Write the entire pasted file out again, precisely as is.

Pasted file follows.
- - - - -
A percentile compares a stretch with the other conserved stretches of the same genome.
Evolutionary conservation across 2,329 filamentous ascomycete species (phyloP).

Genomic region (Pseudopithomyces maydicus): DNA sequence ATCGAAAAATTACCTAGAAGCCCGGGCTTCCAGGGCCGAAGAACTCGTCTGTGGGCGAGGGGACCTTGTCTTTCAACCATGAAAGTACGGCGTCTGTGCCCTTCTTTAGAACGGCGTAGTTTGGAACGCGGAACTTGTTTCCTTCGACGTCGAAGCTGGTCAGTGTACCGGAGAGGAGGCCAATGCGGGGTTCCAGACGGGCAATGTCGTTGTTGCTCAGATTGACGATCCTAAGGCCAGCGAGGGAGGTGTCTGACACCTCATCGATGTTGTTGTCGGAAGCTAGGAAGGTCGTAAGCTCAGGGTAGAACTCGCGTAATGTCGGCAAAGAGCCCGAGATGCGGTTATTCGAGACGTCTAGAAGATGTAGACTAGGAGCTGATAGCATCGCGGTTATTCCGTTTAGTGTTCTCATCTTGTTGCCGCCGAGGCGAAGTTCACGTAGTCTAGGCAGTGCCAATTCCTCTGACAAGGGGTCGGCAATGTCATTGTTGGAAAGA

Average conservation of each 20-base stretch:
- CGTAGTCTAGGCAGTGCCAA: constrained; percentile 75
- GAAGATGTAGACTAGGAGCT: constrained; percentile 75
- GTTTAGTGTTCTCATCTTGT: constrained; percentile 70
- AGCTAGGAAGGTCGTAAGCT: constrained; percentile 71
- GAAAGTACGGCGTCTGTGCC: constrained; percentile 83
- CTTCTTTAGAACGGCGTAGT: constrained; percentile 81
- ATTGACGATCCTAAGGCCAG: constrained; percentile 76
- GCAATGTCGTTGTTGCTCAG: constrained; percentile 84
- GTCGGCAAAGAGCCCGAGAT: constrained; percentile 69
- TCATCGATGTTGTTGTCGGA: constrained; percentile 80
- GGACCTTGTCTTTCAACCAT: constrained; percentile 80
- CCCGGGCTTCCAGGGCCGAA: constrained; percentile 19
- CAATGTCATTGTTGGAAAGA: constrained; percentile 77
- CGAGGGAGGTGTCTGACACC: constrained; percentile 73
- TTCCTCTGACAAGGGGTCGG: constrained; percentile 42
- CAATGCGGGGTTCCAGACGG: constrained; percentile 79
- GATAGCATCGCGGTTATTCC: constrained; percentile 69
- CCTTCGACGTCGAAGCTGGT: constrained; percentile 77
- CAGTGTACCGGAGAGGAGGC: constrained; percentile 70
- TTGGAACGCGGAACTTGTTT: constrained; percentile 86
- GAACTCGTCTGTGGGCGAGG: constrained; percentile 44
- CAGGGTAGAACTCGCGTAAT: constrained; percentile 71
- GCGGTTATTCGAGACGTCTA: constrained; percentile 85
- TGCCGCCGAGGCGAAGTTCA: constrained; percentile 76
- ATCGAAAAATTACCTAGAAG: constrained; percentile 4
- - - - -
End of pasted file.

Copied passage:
A percentile compares a stretch with the other conserved stretches of the same genome.
Evolutionary conservation across 2,329 filamentous ascomycete species (phyloP).

Genomic region (Pseudopithomyces maydicus): DNA sequence ATCGAAAAATTACCTAGAAGCCCGGGCTTCCAGGGCCGAAGAACTCGTCTGTGGGCGAGGGGACCTTGTCTTTCAACCATGAAAGTACGGCGTCTGTGCCCTTCTTTAGAACGGCGTAGTTTGGAACGCGGAACTTGTTTCCTTCGACGTCGAAGCTGGTCAGTGTACCGGAGAGGAGGCCAATGCGGGGTTCCAGACGGGCAATGTCGTTGTTGCTCAGATTGACGATCCTAAGGCCAGCGAGGGAGGTGTCTGACACCTCATCGATGTTGTTGTCGGAAGCTAGGAAGGTCGTAAGCTCAGGGTAGAACTCGCGTAATGTCGGCAAAGAGCCCGAGATGCGGTTATTCGAGACGTCTAGAAGATGTAGACTAGGAGCTGATAGCATCGCGGTTATTCCGTTTAGTGTTCTCATCTTGTTGCCGCCGAGGCGAAGTTCACGTAGTCTAGGCAGTGCCAATTCCTCTGACAAGGGGTCGGCAATGTCATTGTTGGAAAGA

Average conservation of each 20-base stretch:
- CGTAGTCTAGGCAGTGCCAA: constrained; percentile 75
- GAAGATGTAGACTAGGAGCT: constrained; percentile 75
- GTTTAGTGTTCTCATCTTGT: constrained; percentile 70
- AGCTAGGAAGGTCGTAAGCT: constrained; percentile 71
- GAAAGTACGGCGTCTGTGCC: constrained; percentile 83
- CTTCTTTAGAACGGCGTAGT: constrained; percentile 81
- ATTGACGATCCTAAGGCCAG: constrained; percentile 76
- GCAATGTCGTTGTTGCTCAG: constrained; percentile 84
- GTCGGCAAAGAGCCCGAGAT: constrained; percentile 69
- TCATCGATGTTGTTGTCGGA: constrained; percentile 80
- GGACCTTGTCTTTCAACCAT: constrained; percentile 80
- CCCGGGCTTCCAGGGCCGAA: constrained; percentile 19
- CAATGTCATTGTTGGAAAGA: constrained; percentile 77
- CGAGGGAGGTGTCTGACACC: constrained; percentile 73
- TTCCTCTGACAAGGGGTCGG: constrained; percentile 42
- CAATGCGGGGTTCCAGACGG: constrained; percentile 79
- GATAGCATCGCGGTTATTCC: constrained; percentile 69
- CCTTCGACGTCGAAGCTGGT: constrained; percentile 77
- CAGTGTACCGGAGAGGAGGC: constrained; percentile 70
- TTGGAACGCGGAACTTGTTT: constrained; percentile 86
- GAACTCGTCTGTGGGCGAGG: constrained; percentile 44
- CAGGGTAGAACTCGCGTAAT: constrained; percentile 71
- GCGGTTATTCGAGACGTCTA: constrained; percentile 85
- TGCCGCCGAGGCGAAGTTCA: constrained; percentile 76
- ATCGAAAAATTACCTAGAAG: constrained; percentile 4